Presidents’ Day is on the third Monday in February. However, ask ten people why we celebrate this holiday, and you’ll get ten different answers. So we did some digging into the history of the holiday and what the day is really about. Here’s what we learned:
It’s not really Presidents Day.
According to the federal government and section 6103(a) of title 5 of the U.S. Code, the holiday is still called Washington’s Birthday.
It’s got a long history
We started unofficially celebrating Washington’s birthday, February 22nd, at the end of the 18th century. In 1879, President Rutherford B. Hayes signed it into law.
It got a face-lift about fifty years ago.
In 1968, Congress introduced the Uniform Monday Holiday Bill—the goal was to create as many three-day weekends as possible for people working in the U.S. (Thank you Congress!) The Bill was signed into law and took effect in 1971, so we started celebrating the Washington’s Birthday on the third Monday of February. According to Time, some people were not pleased. “This change upset die-hard George Washington supporters who felt the true nature of the holiday required celebration only on Feb. 22,” the article says.
Washington started sharing the glory.
The Uniform Monday Holiday Bill also had a provision to combine the celebration of George Washington’s birthday with Abraham Lincoln’s, which fell on February 12. Some states were already celebrating his birthday separately, and the idea was to combine the two days and recognize these two great Presidents on the same day. Senator Robert McFlory suggested renaming the holiday Presidents’ Day, but the idea was not accepted by some (including Virginia, Washington’s home state.) However, over time, people started calling the holiday Presidents’ Day anyway. Some assumed that the date change meant that we were, in fact, celebrating both presidents’ birthdays. By the start of the new millennium, about half the states started calling it Presidents’ Day officially.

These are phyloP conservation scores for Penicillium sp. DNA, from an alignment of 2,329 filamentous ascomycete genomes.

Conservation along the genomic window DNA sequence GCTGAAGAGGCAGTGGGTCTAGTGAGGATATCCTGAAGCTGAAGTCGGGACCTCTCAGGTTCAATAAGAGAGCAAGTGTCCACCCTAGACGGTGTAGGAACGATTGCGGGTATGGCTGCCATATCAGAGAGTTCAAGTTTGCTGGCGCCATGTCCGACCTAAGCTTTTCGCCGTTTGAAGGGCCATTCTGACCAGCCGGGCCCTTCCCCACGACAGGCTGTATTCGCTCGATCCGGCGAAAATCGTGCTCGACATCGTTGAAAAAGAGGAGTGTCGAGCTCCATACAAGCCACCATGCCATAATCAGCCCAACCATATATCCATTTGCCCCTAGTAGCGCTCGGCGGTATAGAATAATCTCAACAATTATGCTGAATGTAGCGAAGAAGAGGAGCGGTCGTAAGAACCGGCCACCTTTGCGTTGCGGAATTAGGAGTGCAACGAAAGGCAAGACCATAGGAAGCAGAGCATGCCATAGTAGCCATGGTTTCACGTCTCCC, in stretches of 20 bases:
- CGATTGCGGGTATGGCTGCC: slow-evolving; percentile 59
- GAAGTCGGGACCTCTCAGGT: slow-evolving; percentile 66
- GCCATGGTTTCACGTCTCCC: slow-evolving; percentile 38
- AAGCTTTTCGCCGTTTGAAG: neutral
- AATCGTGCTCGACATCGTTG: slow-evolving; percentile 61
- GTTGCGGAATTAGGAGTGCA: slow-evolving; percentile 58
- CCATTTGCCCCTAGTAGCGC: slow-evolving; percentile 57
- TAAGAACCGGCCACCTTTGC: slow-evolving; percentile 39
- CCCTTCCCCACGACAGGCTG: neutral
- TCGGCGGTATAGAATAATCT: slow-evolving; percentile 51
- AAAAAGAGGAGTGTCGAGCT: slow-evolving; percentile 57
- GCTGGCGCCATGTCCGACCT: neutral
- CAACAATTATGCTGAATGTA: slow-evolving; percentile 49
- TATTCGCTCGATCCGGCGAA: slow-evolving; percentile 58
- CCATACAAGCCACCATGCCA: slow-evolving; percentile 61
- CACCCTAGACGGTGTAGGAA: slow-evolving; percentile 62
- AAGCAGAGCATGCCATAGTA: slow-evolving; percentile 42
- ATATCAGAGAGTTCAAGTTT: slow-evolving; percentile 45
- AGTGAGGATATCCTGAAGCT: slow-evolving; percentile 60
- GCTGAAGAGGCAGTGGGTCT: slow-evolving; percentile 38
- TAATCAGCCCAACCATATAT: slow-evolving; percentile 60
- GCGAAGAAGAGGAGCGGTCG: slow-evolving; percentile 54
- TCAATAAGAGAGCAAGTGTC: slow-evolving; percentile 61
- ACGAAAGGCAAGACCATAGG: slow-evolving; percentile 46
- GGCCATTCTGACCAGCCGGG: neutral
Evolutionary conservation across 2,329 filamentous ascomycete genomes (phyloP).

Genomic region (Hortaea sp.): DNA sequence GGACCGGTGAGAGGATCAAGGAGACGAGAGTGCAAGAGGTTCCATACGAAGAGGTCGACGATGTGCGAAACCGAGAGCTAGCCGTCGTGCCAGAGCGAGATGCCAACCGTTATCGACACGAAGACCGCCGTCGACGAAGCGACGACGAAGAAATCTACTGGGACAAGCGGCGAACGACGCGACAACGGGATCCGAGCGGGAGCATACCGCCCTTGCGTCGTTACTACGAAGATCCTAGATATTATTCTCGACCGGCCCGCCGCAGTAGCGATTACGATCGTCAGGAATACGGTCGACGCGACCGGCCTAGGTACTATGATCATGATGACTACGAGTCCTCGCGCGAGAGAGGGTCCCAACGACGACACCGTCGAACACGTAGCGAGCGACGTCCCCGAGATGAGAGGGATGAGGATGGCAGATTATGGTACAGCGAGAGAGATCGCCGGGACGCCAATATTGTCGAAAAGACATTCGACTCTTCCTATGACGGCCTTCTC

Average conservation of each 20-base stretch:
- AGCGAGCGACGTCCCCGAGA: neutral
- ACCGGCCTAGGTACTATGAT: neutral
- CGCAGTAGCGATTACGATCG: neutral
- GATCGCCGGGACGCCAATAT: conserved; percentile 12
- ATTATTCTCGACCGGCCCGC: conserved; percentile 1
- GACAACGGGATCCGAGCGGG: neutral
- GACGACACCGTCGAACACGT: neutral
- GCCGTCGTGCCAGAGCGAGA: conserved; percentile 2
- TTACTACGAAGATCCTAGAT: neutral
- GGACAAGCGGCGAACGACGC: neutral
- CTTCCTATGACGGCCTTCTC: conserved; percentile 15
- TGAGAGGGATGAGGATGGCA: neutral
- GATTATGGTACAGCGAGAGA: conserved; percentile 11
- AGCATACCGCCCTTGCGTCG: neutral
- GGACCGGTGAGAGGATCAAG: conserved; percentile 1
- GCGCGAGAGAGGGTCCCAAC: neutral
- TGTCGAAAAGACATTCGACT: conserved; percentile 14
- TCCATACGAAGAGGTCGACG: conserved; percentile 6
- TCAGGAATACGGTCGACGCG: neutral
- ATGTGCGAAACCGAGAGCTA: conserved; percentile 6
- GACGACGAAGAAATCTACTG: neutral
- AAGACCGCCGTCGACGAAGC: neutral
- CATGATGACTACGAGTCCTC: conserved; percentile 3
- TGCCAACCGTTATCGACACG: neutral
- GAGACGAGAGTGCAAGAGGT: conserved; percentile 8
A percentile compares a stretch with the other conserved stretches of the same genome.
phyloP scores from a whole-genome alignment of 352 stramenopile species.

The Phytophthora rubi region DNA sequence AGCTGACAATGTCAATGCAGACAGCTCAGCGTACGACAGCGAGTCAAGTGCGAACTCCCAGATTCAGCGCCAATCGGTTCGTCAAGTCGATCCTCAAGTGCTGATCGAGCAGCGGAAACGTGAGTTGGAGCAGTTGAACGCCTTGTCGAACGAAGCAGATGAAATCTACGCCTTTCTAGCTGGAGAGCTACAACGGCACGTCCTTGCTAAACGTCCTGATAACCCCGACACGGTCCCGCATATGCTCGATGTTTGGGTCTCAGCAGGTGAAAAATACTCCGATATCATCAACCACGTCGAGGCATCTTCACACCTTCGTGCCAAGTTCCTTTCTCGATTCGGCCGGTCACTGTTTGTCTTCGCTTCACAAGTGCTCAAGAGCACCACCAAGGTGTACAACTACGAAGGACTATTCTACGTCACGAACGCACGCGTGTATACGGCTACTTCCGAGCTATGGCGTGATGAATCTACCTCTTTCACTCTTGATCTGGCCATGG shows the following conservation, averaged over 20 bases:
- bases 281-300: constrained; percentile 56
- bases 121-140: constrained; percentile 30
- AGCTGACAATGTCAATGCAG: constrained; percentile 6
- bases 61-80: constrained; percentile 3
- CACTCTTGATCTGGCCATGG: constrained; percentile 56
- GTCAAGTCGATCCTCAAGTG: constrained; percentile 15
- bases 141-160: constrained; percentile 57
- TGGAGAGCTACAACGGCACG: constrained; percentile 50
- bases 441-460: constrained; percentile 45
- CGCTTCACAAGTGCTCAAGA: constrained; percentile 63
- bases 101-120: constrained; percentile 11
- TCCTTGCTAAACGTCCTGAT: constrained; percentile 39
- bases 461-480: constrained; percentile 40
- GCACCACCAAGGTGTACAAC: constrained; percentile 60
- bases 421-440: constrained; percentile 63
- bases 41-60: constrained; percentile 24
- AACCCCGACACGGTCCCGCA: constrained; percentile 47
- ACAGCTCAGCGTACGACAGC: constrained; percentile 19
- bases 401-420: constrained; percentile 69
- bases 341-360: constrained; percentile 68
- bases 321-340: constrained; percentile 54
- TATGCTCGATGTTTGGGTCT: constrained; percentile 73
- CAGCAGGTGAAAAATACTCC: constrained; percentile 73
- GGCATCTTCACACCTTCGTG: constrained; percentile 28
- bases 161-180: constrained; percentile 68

Where we stand today.
While several states still have individual holidays honoring the birthdays of Washington, Abraham Lincoln and other figures, Presidents’ Day is now popularly viewed as a day to celebrate all U.S. presidents past and present. Of course, you can celebrate the day however you like: Honor Washington, Lincoln, or both. Honor every president, or leave a few out. It doesn’t really matter. What is most important iis that we all remember why we honor these people in the first place: The power of the presidency gives people an outlet to do courageous things that can shape American history forever. Washington set our democracy in motion. Lincoln ended slavery. John Adams, Thomas Jefferson, Franklin Delano Roosevelt. If it weren’t for these heroes, where would be?